가서 vs. 가고 I thought that sentences like "... go somewhere and .... " can only be used with 가서(and that sentences with 가고 don't actually exist because it's not grammatically correct), but I saw somewhere a sentence like "...... 가고 ......... 가고", so I guess a verb 가다 can be used with ~고, but when exactly it is correct?
Nov 11, 2017 12:36 PM
Answers · 3
~고 is sort of conjunction-conjugation. It means "go and" The same with ~서, and it's more complicated than ~고, because it can mean "and then", "and there" or "because", depending on the context. 집에 가서 목욕할래: I'll go home and take a bath (there) 지금 바빠서 못 가: I can't leave because I'm busy right now.
November 11, 2017
가서 vs. 가고 Both are connective forms of 가다. Neither is grammatically incorrect - they have their own distinct usages. Comparing the -(아/어)서 and -고 endings, * -(아/어)서 = 1. gives a reason (-기 때문에), 2. indicates the first of a closely connected two part action. 1) 비가 와서 갈 수가 없다 (비가 오기 때문에 - reason or circumstances). 2) 이걸로 빵을 만들어서 먹자 (만들어(서) 먹다 is a tightly connected sequence). * -고 = 1. enumerates multiple actions/events, 2. refers to the first of a loosely connected two part action. 1) 영철이는 대학에 가고 나는 취직을 했다. (enumeration of independent actions - "-고" connects two clauses) 2-1) 밥을 먹고 나가라. (loose sequence - 밥을 먹다 is independent from 나가다, so 밥을 먹어서 나가라 is strange) 2.2) 영철이는 가고 없어 (가서 없어 is okay but sounds like stating the obvious. This is a somewhat idiomatic usage). 2-3) 우리는 기차를 타고 가기로 했다. (타다 as a short, one-time action is followed by 가다, a long time action - idiomatic) * idiomatic expressions of -고 (they are worth memorizing). -고 가다/오다/다니다 - 배를 타고 가다. 이야기 하고 다니다. 택시 타고 와. -고 있다 (present progressive tense) - 해가 저물어 가고 있다. 위기가 닥쳐 오고 있다. -고 싶다 (direct wish) - 수박이 먹고 싶다. 여행을 가고 싶다. -고 말다 (finalizing something decisively; making regretful decision) - 합격한 두 학교 중에서 등록금이 싼 쪽으로 가고 말았어.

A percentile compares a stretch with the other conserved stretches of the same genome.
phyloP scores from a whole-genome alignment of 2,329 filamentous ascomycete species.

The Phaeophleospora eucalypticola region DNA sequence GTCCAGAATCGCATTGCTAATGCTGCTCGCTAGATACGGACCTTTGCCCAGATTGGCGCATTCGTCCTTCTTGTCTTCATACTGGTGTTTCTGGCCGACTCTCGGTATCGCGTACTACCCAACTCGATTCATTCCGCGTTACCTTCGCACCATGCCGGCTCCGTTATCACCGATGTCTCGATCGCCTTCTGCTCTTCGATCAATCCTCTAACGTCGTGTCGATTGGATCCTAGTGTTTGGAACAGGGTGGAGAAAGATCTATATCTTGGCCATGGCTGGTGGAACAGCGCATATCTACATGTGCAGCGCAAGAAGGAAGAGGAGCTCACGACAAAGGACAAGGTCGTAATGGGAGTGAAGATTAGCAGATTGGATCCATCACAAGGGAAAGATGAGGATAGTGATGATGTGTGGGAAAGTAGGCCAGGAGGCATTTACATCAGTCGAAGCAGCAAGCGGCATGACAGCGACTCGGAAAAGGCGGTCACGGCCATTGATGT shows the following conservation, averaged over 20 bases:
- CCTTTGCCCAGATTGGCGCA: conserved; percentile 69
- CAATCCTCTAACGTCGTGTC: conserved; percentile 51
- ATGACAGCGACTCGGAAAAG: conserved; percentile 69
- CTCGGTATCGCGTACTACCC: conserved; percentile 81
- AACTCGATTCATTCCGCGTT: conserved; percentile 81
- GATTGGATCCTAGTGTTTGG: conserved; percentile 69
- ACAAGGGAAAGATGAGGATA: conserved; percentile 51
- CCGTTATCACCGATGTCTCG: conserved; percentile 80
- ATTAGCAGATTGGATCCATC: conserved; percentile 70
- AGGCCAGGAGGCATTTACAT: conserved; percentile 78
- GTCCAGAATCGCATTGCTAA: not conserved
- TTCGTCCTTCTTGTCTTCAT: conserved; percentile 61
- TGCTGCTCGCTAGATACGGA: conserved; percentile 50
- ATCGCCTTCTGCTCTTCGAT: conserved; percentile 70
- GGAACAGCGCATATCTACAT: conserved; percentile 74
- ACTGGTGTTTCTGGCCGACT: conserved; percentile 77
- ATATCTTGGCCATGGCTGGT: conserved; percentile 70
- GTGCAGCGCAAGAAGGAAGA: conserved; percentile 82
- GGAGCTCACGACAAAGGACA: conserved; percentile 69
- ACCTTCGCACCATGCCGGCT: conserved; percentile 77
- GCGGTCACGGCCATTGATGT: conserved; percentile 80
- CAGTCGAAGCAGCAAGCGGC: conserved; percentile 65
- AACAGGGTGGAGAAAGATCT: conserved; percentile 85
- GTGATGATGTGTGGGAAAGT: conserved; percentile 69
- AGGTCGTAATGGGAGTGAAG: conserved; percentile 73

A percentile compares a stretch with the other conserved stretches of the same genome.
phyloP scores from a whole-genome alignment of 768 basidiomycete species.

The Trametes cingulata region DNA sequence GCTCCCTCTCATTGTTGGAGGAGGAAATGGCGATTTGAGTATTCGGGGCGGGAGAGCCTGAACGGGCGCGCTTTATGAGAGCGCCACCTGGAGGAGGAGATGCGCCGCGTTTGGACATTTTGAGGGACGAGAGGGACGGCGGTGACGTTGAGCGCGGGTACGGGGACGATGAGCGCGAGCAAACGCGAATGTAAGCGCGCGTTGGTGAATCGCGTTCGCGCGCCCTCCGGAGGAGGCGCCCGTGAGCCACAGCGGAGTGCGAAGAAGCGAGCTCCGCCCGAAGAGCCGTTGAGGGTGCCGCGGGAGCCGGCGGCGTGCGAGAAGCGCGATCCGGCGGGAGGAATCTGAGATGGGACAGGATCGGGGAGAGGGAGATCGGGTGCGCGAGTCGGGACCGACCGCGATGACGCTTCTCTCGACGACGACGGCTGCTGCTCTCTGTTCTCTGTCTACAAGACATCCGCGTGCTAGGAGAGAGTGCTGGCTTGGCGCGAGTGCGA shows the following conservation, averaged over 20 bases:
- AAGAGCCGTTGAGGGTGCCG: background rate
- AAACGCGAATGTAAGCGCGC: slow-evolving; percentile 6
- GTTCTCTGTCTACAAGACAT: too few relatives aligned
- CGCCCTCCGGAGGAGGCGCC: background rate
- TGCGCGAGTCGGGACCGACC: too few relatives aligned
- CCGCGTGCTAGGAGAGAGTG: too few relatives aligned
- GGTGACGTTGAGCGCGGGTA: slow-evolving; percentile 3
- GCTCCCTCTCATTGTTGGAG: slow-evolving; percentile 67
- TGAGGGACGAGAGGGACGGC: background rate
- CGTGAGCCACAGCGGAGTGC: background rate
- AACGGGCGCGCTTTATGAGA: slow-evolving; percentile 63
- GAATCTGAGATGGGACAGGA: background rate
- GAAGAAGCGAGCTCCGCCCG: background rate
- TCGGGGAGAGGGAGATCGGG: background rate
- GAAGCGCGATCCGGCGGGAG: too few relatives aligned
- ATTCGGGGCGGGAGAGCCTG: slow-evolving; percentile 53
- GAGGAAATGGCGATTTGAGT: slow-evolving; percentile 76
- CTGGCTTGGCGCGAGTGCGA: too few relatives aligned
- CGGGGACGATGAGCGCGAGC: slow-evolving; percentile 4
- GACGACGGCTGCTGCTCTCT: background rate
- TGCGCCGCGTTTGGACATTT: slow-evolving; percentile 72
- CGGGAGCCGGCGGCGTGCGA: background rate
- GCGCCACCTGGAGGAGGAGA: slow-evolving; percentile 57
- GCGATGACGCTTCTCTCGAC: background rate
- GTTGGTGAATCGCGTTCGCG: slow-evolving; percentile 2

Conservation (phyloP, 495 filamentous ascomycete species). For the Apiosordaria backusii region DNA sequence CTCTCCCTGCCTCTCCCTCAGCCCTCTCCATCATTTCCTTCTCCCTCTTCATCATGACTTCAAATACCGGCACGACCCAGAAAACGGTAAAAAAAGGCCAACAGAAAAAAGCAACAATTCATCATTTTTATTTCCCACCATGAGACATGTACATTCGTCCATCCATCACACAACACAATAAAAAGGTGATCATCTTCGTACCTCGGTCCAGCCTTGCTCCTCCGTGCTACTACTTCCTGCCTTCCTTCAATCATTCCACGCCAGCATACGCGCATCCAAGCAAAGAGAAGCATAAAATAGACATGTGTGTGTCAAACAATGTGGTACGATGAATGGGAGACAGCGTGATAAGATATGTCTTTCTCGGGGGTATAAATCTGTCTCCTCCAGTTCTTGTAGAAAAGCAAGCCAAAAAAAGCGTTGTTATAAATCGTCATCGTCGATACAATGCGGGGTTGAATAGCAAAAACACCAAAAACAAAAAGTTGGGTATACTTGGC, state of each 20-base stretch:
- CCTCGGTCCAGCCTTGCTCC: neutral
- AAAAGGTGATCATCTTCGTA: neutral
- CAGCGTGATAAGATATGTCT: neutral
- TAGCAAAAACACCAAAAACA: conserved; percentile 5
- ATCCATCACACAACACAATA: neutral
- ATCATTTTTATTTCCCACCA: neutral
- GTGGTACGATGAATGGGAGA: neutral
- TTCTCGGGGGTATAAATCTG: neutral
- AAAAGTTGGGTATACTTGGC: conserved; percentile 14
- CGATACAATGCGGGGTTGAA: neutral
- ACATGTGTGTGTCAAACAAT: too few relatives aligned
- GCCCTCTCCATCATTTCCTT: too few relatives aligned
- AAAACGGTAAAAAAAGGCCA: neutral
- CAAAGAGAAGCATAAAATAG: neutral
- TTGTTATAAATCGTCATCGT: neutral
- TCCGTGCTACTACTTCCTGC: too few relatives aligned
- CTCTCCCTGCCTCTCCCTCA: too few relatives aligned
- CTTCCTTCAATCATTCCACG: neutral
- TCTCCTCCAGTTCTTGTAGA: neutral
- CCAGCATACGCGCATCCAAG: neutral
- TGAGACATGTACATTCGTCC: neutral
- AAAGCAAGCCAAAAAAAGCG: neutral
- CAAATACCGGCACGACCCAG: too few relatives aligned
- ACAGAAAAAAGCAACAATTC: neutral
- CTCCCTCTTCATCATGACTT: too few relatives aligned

November 12, 2017
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